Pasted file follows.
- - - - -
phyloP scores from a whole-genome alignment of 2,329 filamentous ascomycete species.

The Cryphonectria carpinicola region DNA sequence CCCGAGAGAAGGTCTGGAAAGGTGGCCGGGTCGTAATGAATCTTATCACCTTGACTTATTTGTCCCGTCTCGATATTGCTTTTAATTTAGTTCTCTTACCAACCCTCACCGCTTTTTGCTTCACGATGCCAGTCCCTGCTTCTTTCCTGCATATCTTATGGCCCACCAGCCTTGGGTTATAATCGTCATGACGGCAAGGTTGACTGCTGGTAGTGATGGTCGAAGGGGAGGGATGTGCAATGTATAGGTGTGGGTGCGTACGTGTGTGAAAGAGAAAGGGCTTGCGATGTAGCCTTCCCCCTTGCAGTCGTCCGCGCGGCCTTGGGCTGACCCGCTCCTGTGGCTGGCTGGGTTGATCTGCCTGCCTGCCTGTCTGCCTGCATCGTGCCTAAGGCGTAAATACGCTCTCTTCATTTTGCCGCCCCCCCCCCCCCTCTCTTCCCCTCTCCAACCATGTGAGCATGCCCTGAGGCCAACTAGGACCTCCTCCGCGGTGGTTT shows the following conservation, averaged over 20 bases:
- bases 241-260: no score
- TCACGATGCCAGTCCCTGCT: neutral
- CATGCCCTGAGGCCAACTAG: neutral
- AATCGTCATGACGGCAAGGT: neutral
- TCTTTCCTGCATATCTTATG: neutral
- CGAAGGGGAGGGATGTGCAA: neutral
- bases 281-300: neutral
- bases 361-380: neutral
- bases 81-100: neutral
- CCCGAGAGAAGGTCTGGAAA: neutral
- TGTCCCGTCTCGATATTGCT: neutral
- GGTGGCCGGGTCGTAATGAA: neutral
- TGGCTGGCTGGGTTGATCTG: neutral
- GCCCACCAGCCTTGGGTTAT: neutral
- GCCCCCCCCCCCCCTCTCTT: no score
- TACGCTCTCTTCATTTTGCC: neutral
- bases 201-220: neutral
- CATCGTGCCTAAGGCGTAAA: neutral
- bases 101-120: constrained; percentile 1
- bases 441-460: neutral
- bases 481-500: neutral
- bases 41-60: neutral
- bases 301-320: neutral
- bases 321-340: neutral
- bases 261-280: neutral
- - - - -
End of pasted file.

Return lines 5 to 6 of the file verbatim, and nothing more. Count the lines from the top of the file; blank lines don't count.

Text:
- CATGCCCTGAGGCCAACTAG: neutral
- AATCGTCATGACGGCAAGGT: neutral